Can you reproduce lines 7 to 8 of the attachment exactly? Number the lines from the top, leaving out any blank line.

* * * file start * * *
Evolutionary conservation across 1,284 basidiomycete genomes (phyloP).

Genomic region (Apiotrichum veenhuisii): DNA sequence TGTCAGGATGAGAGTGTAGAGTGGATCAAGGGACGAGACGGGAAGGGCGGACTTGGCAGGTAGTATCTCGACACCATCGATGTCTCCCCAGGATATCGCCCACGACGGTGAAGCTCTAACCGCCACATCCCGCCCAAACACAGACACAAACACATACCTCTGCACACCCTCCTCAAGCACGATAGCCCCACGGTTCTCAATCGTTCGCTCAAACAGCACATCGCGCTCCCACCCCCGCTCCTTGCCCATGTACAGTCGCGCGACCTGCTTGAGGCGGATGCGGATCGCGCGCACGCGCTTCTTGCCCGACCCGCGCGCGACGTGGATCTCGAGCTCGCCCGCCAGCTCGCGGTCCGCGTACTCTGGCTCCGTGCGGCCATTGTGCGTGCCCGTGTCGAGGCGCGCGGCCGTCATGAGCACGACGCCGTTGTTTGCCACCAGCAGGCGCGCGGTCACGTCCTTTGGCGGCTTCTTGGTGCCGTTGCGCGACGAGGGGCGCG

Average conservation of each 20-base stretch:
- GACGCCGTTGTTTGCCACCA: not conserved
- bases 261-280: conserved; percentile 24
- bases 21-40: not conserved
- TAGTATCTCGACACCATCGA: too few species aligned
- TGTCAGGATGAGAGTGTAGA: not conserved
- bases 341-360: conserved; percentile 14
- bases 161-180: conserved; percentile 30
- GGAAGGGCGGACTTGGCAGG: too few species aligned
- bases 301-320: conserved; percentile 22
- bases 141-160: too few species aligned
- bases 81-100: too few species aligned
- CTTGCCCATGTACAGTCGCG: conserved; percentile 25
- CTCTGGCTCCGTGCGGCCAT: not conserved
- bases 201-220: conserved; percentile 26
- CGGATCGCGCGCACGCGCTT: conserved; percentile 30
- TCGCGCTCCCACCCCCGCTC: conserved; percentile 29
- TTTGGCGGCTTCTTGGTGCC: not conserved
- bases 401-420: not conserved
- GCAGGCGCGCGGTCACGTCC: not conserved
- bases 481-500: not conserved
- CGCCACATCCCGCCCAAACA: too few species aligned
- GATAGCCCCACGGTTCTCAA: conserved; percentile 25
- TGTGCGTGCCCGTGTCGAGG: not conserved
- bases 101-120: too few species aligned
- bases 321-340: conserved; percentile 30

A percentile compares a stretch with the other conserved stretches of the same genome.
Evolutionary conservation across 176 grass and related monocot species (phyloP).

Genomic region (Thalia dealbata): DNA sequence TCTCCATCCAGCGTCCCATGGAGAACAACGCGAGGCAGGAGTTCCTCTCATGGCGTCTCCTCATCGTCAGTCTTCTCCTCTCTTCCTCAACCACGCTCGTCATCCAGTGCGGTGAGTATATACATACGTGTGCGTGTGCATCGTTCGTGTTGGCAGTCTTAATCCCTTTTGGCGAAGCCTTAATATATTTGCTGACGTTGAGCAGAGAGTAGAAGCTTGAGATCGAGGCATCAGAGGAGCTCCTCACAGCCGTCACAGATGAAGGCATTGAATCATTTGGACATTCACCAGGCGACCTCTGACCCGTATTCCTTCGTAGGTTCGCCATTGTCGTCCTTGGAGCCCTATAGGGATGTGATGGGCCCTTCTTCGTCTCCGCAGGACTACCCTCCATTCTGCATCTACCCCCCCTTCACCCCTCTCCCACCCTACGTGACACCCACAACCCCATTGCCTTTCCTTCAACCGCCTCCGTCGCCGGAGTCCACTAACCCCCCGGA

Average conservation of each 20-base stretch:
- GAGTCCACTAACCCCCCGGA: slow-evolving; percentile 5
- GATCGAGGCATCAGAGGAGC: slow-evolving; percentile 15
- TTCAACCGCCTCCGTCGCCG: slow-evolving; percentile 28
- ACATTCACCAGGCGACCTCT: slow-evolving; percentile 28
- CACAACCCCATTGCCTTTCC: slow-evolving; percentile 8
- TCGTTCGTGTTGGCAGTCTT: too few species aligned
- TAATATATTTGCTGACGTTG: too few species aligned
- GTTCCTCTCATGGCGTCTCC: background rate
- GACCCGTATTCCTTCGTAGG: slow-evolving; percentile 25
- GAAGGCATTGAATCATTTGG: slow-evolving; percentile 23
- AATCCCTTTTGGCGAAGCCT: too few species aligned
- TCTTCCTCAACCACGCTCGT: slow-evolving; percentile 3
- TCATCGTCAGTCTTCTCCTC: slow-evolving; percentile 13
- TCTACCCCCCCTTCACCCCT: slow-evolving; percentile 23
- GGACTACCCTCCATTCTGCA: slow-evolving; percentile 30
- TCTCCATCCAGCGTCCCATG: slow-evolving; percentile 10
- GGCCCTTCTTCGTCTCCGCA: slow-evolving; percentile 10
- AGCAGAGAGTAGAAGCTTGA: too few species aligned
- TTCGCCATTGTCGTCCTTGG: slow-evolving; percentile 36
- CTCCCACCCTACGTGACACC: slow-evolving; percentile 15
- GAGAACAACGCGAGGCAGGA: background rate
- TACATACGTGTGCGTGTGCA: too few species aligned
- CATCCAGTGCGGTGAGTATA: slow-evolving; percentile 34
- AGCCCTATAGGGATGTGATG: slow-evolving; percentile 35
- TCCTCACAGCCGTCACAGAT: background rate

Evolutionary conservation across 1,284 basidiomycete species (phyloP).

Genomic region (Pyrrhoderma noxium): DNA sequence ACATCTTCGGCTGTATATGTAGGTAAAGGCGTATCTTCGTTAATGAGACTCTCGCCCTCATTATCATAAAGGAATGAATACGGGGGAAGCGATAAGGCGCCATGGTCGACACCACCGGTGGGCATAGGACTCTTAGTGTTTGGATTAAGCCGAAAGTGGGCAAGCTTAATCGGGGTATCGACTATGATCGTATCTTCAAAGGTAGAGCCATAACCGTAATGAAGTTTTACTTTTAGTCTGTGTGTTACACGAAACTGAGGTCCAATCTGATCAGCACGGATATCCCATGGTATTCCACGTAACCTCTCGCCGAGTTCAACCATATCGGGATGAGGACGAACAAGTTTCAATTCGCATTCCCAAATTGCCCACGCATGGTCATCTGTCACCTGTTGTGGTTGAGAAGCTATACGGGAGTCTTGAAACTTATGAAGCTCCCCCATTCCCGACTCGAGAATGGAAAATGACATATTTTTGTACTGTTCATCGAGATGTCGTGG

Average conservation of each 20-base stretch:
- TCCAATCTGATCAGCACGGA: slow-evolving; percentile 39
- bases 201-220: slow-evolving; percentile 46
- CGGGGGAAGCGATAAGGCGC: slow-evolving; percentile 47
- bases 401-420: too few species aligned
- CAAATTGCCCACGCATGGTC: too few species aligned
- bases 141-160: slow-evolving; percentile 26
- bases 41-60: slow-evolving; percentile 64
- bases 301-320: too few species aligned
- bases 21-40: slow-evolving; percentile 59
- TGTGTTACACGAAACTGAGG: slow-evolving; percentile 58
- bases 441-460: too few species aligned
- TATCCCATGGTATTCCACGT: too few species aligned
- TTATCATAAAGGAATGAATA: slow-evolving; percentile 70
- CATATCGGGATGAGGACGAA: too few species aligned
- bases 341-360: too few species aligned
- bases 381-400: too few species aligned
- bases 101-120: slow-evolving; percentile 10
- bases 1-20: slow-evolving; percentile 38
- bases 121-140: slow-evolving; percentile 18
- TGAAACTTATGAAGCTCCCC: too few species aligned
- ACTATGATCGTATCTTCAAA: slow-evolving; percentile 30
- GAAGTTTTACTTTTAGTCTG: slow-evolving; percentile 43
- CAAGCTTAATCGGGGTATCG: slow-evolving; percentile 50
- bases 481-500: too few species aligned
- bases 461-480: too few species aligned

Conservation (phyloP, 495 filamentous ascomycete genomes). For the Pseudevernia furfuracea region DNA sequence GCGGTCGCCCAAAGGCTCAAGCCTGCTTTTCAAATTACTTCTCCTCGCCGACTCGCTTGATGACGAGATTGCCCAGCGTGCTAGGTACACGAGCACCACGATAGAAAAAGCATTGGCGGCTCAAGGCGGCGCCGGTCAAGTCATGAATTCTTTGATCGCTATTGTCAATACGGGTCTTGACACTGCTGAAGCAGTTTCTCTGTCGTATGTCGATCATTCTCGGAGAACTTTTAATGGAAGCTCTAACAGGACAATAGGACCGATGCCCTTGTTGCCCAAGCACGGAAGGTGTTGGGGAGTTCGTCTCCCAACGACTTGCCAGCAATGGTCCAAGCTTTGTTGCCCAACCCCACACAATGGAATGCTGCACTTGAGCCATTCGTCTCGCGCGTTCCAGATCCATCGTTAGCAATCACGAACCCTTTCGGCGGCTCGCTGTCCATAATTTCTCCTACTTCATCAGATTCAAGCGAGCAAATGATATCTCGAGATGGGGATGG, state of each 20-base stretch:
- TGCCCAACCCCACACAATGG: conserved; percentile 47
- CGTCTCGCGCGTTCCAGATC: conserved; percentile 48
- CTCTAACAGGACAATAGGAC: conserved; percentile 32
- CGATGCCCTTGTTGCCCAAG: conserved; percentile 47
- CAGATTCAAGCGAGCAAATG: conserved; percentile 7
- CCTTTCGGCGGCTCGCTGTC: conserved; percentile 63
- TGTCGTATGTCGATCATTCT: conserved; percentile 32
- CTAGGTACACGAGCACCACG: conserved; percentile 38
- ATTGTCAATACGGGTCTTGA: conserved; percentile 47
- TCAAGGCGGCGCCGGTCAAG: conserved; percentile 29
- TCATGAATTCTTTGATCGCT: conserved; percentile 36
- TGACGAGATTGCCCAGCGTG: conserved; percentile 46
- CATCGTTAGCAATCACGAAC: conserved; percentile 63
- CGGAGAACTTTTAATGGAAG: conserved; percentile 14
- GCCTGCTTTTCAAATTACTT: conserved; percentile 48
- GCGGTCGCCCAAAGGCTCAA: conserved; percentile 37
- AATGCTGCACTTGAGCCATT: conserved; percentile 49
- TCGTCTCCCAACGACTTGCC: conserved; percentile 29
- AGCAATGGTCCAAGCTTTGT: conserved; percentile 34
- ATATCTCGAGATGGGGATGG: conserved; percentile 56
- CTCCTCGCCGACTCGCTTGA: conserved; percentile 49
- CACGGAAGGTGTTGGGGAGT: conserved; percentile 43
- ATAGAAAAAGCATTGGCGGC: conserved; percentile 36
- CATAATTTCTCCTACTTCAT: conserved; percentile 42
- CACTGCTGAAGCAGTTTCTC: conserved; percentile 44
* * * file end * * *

- TAGTATCTCGACACCATCGA: too few species aligned
- TGTCAGGATGAGAGTGTAGA: not conserved